The Importance of Bed Time

I’m a staunch advocate for schedules and routines when it comes to raising children.  In fact, I think predictable days can and do go a long way toward eliminating many behavioral issues.  And the most important, most jealously guarded hour of the day should be the one leading up to bed time.  After all, we all need a space of time to wind down from the day’s activities, time to slip from the go-go-go of the daylight hours to the peaceful rest of evening.  Children are not excepted.

What we often don’t realize, though, is that children need many more hours of sleep than adults do.  Evie, at 17 months, needs about 12-14 hours a day.  She gets a solid ten most nights, and takes a 2-3 hour nap during the day.  If she doesn’t get her sleep due to an outing or a late night or an early rising, she will be easily upset throughout the day.  Tommy, at six, needs a good ten hours, which he gets all in one go overnight.  Eight year old Penelope and 11 year old Rosie need between nine and ten hours, as sleep needs do decrease as they grow older.  Even at 11, though, Rosie still needs more sleep than the 7-8 hours I need.  It’s important to take this into account when fixing a bed time.

Oh, yes!  An actual bed time is very important for all children, from babies to teens! And it’s important for the children’s parents, too.  We need time, as married people, to reconnect and bond, and that is best done without the children underfoot.  Of course, this may lead to more children. 😉

But back to bed time.

Children – and adults – need a period of transition from waking to sleeping.  It has worked well for us to begin the bedtime routine with dinner.  Dinner?  Why, yes!  Dinner is perhaps the most important meal of the day for family bonding.  Cook something simple and tasty, with or without the children’s help, turn off the television and your other electronic intruders, and enjoy a little bit of conversation with your favorite people in the whole world.  It’s a great time to catch up with each other after a day apart.  And cleaning up together afterward helps to build camaraderie and house keeping skills.

After dinner, we like to move along to the tub.  Older children shower, and younger children get a bath.  It’s soothing and refreshing to wash away the grubbiness of the day.  Brush teeth, put on pajamas, and then gather back together for a few minutes.  It has been our most favorite part of the evening for many years now to read stories together.  Fifteen minutes or so allows for a couple of picture books; twenty minutes is enough to read a chapter of most children’s novels.  Then we pray together and I tuck them each into their beds, even the teens!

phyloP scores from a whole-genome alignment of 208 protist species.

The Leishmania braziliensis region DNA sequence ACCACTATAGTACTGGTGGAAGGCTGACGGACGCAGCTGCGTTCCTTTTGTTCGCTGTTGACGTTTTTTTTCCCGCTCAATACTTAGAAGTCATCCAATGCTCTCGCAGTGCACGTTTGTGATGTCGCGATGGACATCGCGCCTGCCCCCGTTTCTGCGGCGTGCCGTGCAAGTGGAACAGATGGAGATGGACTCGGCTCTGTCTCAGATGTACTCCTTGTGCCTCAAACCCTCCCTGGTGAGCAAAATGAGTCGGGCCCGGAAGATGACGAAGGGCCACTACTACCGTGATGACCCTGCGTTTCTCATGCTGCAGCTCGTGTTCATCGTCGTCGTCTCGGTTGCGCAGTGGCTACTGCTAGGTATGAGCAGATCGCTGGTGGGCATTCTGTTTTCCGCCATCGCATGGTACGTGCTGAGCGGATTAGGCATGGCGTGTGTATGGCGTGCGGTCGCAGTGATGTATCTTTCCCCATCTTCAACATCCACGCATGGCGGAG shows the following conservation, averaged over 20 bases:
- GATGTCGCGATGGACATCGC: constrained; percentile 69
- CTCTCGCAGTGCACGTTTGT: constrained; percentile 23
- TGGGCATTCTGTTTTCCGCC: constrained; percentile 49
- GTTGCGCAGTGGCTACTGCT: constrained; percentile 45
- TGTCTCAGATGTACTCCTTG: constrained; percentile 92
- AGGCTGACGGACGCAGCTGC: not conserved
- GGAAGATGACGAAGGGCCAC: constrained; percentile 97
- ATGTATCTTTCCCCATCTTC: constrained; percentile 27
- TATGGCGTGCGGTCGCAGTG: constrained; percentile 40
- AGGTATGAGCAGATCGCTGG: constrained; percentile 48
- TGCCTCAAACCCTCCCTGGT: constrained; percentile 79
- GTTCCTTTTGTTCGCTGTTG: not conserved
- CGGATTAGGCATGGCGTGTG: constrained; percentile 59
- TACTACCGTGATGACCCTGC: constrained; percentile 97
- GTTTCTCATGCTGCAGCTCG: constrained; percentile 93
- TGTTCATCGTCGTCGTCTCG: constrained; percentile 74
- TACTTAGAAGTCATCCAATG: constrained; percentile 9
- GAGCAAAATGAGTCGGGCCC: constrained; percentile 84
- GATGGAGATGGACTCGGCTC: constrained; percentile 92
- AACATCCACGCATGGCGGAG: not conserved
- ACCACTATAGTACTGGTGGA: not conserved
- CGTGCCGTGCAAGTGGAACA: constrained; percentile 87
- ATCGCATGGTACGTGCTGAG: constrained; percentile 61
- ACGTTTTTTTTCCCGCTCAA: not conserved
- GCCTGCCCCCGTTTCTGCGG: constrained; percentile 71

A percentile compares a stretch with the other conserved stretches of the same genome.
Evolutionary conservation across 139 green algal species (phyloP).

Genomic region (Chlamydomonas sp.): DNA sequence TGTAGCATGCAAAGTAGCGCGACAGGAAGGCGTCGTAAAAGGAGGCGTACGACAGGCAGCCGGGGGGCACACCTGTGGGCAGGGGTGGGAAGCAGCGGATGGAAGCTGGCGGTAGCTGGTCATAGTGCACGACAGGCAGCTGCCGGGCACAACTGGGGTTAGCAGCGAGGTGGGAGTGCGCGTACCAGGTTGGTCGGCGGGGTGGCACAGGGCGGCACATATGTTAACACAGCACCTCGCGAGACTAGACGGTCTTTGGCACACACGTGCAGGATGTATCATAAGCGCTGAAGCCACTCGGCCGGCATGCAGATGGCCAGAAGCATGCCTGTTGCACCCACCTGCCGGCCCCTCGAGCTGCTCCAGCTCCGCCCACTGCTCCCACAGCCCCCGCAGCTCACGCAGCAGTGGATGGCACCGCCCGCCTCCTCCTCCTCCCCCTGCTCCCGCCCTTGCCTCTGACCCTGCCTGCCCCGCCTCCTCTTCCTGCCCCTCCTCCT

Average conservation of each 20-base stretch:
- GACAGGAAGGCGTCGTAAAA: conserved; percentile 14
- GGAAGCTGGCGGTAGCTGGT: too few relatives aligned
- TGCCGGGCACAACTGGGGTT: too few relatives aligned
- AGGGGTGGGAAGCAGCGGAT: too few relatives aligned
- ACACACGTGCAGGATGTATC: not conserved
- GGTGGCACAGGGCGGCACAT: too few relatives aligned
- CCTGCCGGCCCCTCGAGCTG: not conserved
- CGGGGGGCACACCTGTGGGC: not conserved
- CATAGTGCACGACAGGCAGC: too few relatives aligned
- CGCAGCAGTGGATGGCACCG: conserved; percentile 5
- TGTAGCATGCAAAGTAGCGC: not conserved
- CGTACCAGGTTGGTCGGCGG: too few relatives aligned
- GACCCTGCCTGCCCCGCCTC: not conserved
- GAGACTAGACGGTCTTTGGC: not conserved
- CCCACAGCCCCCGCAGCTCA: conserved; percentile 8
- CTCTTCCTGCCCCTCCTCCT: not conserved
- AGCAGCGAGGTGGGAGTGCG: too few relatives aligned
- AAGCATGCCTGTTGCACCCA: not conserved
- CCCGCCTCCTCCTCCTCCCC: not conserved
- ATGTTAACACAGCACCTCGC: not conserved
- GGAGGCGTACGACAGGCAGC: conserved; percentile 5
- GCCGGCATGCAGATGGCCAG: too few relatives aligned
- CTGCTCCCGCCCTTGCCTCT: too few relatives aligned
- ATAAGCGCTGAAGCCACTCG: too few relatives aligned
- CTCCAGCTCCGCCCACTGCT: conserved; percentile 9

What if the bedtime that allows for the youngest children to get the sleep they need is too early for the older ones?  I recommend allowing them to read in bed or write in a journal until their bedtime arrives.  The important thing is to be quiet.  And unplugged.

I mentioned that this should be the most jealously guarded hour of the day, and you’ll notice that most extracurricular activities will take place during this time.  Team sports, 4H, religious education, and all of the adult organizations, too, schedule their meetings and activities for these hours after parents are home from work.  We yield too much of our precious family time, I think, to outsiders, and it’s very hard to keep saying no to good things in order to keep those hours clear.  But I think it’s worth it.

It’s worth it to have a habit of family meals.  It’s worth it to have shared family experiences.  It’s worth it to make sure everyone gets enough sleep.  It’s worth it to ensure that husbands and wives have time together.

Bed time matters!

Do you have a bed time routine?  At what hour do your children have to be in bed?  Do you find that you have enough time to be with your spouse at the end of the day?  What would you change if you could, and what is holding you back?

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4 thoughts on “The Importance of Bed Time

  1. Anne